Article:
A Guide to Diabetes-Friendly Low-Carb Eating

A Guide to Diabetes-Friendly Low-Carb Eating

Diabetes is a chronic condition that affects millions of individuals worldwide.

Diabetes affects around 400 million people globally (1).

Although diabetes is a difficult disease, keeping blood sugar levels stable can significantly minimize the risk of complications (2, 3Trusted Source).

Following a low carb diet is one strategy to improve blood sugar levels.

This article provides a comprehensive discussion of very low carb diets for diabetes management.

What exactly is diabetes, and how does diet play a role in it?

Diabetes causes the body to be unable to metabolize carbs adequately.

When you ingest carbohydrates, they are normally broken down into little units of glucose, which end up as blood sugar.

When blood sugar levels rise, the pancreas responds by manufacturing the insulin hormone. This hormone promotes the entry of blood sugar into cells.

Blood sugar levels in people who do not have diabetes remain within a restricted range throughout the day. This mechanism, however, does not work the same way for people who have diabetes.

This is a major issue since both too high and too low blood sugar levels can be dangerous.

Diabetes is classified into numerous categories, the most common of which are type 1 and type 2 diabetes. These problems can strike at any age.

An autoimmune process kills the insulin-producing beta cells of the pancreas in type 1 diabetes. Diabetes patients take insulin multiple times each day to guarantee that glucose enters cells and remains at a healthy level in the bloodstream (4Trusted Source).

In type 2 diabetes, the beta cells initially generate enough insulin, but the body’s cells become resistant to its effect, resulting in excessive blood sugar. To compensate, the pancreas generates more insulin in an attempt to lower blood sugar levels.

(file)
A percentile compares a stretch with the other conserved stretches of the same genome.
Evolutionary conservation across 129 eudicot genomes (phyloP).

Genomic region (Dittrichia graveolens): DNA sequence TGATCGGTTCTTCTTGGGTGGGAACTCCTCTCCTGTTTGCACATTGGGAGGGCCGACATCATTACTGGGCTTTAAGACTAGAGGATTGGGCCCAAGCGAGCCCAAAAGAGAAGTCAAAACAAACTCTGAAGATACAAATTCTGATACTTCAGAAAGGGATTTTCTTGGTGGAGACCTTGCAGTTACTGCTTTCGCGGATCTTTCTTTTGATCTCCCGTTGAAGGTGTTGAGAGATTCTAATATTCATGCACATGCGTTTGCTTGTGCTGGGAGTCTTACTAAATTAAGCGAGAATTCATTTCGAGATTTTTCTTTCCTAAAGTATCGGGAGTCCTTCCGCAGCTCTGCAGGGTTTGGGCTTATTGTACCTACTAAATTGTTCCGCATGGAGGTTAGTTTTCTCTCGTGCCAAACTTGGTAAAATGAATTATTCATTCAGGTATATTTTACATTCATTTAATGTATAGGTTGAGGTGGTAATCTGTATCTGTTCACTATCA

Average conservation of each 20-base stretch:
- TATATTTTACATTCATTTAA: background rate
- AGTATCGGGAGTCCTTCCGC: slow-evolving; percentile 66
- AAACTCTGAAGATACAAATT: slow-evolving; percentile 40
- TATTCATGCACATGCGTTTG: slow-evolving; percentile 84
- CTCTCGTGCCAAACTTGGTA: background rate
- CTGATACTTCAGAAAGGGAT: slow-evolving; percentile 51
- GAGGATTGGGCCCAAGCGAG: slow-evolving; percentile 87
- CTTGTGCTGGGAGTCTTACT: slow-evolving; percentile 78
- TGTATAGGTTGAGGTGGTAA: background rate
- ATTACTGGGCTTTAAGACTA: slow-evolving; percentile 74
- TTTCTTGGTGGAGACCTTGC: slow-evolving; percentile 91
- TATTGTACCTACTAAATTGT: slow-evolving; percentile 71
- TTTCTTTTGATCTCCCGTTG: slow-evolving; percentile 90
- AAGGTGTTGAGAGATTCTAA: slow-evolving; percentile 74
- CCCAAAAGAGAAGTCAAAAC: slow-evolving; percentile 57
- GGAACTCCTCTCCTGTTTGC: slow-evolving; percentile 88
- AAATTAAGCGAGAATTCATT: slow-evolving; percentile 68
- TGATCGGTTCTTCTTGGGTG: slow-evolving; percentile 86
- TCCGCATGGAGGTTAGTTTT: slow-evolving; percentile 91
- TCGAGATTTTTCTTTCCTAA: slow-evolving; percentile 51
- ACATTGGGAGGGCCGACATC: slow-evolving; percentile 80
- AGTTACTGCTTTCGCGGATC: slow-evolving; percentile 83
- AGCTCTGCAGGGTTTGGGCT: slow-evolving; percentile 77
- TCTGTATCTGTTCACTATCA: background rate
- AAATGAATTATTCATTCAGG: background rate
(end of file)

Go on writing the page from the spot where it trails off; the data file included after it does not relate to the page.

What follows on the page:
Beta cells gradually lose their ability to produce adequate insulin (5).

Carbohydrates have the highest impact on blood sugar regulation among the three macronutrients – protein, carbohydrates, and fat. This is because the body converts them to glucose.

When persons with diabetes consume a lot of carbohydrates, they may need to take a lot of insulin, medicine, or both.

Can very low carbohydrate diets help with diabetes management?

Many research back up low carb diets for diabetic treatment (6, 7, 8Trusted Source, 9Trusted Source, 10Trusted Source, 11).

In fact, prior to the discovery of insulin in 1921, very low carbohydrate diets were considered standard treatment for diabetics (12Trusted Source).

Furthermore, when people stick to low carb diets, they appear to work well in the long run.

In one study, participants with type 2 diabetes followed a low carb diet for six months. If patients followed the diet, their diabetes remained well managed more than three years later (13Trusted Source).

Similarly, persons with type 1 diabetes who followed a carbohydrate-restricted diet observed a significant improvement in blood sugar levels over a 4-year period (14Trusted Source).


Written by ogwriter


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